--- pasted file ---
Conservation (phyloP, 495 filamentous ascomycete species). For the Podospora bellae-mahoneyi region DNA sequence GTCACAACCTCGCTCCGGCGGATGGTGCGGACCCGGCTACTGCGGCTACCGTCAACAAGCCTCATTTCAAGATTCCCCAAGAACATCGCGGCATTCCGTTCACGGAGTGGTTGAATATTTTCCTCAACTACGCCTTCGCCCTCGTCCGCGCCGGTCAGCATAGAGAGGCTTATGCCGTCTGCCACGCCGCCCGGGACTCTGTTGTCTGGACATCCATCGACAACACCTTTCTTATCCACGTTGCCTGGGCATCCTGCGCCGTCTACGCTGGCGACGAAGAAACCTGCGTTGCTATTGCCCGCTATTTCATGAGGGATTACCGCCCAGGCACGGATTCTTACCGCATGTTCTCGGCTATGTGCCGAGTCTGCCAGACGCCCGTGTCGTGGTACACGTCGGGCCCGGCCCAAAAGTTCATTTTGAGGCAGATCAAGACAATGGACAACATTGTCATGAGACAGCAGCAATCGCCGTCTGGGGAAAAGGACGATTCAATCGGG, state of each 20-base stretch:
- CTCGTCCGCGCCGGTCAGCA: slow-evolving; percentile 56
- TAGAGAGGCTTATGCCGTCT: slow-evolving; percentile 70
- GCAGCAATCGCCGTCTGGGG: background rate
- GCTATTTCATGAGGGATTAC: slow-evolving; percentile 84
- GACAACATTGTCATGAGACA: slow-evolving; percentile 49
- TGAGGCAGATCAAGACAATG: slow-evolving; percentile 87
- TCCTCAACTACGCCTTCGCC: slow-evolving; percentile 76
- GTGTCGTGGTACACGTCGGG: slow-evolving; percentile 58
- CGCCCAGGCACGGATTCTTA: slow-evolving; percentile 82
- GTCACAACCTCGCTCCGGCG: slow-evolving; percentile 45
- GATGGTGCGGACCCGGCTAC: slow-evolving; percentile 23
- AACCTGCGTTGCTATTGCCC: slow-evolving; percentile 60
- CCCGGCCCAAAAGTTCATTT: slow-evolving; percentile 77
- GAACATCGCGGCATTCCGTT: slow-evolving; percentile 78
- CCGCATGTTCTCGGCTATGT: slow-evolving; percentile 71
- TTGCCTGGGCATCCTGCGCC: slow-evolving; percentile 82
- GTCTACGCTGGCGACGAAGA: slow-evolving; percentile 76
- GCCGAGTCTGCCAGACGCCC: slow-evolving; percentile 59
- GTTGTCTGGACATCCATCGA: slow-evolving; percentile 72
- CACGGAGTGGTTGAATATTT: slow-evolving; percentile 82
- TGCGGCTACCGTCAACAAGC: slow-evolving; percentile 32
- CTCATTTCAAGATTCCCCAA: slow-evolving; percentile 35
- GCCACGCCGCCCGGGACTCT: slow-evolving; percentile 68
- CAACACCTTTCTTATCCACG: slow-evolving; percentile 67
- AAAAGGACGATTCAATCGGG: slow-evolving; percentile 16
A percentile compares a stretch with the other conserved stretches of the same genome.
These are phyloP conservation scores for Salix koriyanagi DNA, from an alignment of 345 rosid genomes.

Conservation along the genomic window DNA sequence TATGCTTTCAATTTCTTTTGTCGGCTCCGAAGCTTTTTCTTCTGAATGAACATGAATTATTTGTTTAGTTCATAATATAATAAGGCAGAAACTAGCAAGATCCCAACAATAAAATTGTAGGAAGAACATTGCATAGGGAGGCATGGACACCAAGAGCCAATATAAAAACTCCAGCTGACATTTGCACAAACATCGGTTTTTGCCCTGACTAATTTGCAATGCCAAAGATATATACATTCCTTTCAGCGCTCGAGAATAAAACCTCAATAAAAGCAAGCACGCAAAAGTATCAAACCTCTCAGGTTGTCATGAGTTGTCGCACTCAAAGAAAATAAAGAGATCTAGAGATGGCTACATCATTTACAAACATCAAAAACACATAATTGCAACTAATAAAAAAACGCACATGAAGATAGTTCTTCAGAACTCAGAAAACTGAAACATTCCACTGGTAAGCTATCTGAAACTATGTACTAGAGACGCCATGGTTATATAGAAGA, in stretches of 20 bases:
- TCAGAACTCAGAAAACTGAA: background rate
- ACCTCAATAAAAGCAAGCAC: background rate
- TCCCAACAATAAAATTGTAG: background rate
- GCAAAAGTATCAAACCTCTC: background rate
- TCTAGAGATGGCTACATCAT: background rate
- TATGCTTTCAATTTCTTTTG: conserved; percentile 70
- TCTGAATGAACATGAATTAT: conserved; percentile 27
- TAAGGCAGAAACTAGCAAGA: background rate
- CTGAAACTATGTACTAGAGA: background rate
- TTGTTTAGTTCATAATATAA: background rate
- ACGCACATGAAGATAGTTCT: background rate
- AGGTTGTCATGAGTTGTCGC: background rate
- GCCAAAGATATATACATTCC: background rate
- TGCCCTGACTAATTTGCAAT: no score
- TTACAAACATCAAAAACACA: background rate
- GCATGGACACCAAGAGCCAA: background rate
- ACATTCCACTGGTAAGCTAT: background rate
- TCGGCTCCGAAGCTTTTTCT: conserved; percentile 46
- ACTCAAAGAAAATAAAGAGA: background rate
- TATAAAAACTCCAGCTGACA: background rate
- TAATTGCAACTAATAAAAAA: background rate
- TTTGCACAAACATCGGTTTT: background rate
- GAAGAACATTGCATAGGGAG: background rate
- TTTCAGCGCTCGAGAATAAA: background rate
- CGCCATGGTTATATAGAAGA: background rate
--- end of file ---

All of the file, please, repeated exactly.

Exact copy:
Conservation (phyloP, 495 filamentous ascomycete species). For the Podospora bellae-mahoneyi region DNA sequence GTCACAACCTCGCTCCGGCGGATGGTGCGGACCCGGCTACTGCGGCTACCGTCAACAAGCCTCATTTCAAGATTCCCCAAGAACATCGCGGCATTCCGTTCACGGAGTGGTTGAATATTTTCCTCAACTACGCCTTCGCCCTCGTCCGCGCCGGTCAGCATAGAGAGGCTTATGCCGTCTGCCACGCCGCCCGGGACTCTGTTGTCTGGACATCCATCGACAACACCTTTCTTATCCACGTTGCCTGGGCATCCTGCGCCGTCTACGCTGGCGACGAAGAAACCTGCGTTGCTATTGCCCGCTATTTCATGAGGGATTACCGCCCAGGCACGGATTCTTACCGCATGTTCTCGGCTATGTGCCGAGTCTGCCAGACGCCCGTGTCGTGGTACACGTCGGGCCCGGCCCAAAAGTTCATTTTGAGGCAGATCAAGACAATGGACAACATTGTCATGAGACAGCAGCAATCGCCGTCTGGGGAAAAGGACGATTCAATCGGG, state of each 20-base stretch:
- CTCGTCCGCGCCGGTCAGCA: slow-evolving; percentile 56
- TAGAGAGGCTTATGCCGTCT: slow-evolving; percentile 70
- GCAGCAATCGCCGTCTGGGG: background rate
- GCTATTTCATGAGGGATTAC: slow-evolving; percentile 84
- GACAACATTGTCATGAGACA: slow-evolving; percentile 49
- TGAGGCAGATCAAGACAATG: slow-evolving; percentile 87
- TCCTCAACTACGCCTTCGCC: slow-evolving; percentile 76
- GTGTCGTGGTACACGTCGGG: slow-evolving; percentile 58
- CGCCCAGGCACGGATTCTTA: slow-evolving; percentile 82
- GTCACAACCTCGCTCCGGCG: slow-evolving; percentile 45
- GATGGTGCGGACCCGGCTAC: slow-evolving; percentile 23
- AACCTGCGTTGCTATTGCCC: slow-evolving; percentile 60
- CCCGGCCCAAAAGTTCATTT: slow-evolving; percentile 77
- GAACATCGCGGCATTCCGTT: slow-evolving; percentile 78
- CCGCATGTTCTCGGCTATGT: slow-evolving; percentile 71
- TTGCCTGGGCATCCTGCGCC: slow-evolving; percentile 82
- GTCTACGCTGGCGACGAAGA: slow-evolving; percentile 76
- GCCGAGTCTGCCAGACGCCC: slow-evolving; percentile 59
- GTTGTCTGGACATCCATCGA: slow-evolving; percentile 72
- CACGGAGTGGTTGAATATTT: slow-evolving; percentile 82
- TGCGGCTACCGTCAACAAGC: slow-evolving; percentile 32
- CTCATTTCAAGATTCCCCAA: slow-evolving; percentile 35
- GCCACGCCGCCCGGGACTCT: slow-evolving; percentile 68
- CAACACCTTTCTTATCCACG: slow-evolving; percentile 67
- AAAAGGACGATTCAATCGGG: slow-evolving; percentile 16
A percentile compares a stretch with the other conserved stretches of the same genome.
These are phyloP conservation scores for Salix koriyanagi DNA, from an alignment of 345 rosid genomes.

Conservation along the genomic window DNA sequence TATGCTTTCAATTTCTTTTGTCGGCTCCGAAGCTTTTTCTTCTGAATGAACATGAATTATTTGTTTAGTTCATAATATAATAAGGCAGAAACTAGCAAGATCCCAACAATAAAATTGTAGGAAGAACATTGCATAGGGAGGCATGGACACCAAGAGCCAATATAAAAACTCCAGCTGACATTTGCACAAACATCGGTTTTTGCCCTGACTAATTTGCAATGCCAAAGATATATACATTCCTTTCAGCGCTCGAGAATAAAACCTCAATAAAAGCAAGCACGCAAAAGTATCAAACCTCTCAGGTTGTCATGAGTTGTCGCACTCAAAGAAAATAAAGAGATCTAGAGATGGCTACATCATTTACAAACATCAAAAACACATAATTGCAACTAATAAAAAAACGCACATGAAGATAGTTCTTCAGAACTCAGAAAACTGAAACATTCCACTGGTAAGCTATCTGAAACTATGTACTAGAGACGCCATGGTTATATAGAAGA, in stretches of 20 bases:
- TCAGAACTCAGAAAACTGAA: background rate
- ACCTCAATAAAAGCAAGCAC: background rate
- TCCCAACAATAAAATTGTAG: background rate
- GCAAAAGTATCAAACCTCTC: background rate
- TCTAGAGATGGCTACATCAT: background rate
- TATGCTTTCAATTTCTTTTG: conserved; percentile 70
- TCTGAATGAACATGAATTAT: conserved; percentile 27
- TAAGGCAGAAACTAGCAAGA: background rate
- CTGAAACTATGTACTAGAGA: background rate
- TTGTTTAGTTCATAATATAA: background rate
- ACGCACATGAAGATAGTTCT: background rate
- AGGTTGTCATGAGTTGTCGC: background rate
- GCCAAAGATATATACATTCC: background rate
- TGCCCTGACTAATTTGCAAT: no score
- TTACAAACATCAAAAACACA: background rate
- GCATGGACACCAAGAGCCAA: background rate
- ACATTCCACTGGTAAGCTAT: background rate
- TCGGCTCCGAAGCTTTTTCT: conserved; percentile 46
- ACTCAAAGAAAATAAAGAGA: background rate
- TATAAAAACTCCAGCTGACA: background rate
- TAATTGCAACTAATAAAAAA: background rate
- TTTGCACAAACATCGGTTTT: background rate
- GAAGAACATTGCATAGGGAG: background rate
- TTTCAGCGCTCGAGAATAAA: background rate
- CGCCATGGTTATATAGAAGA: background rate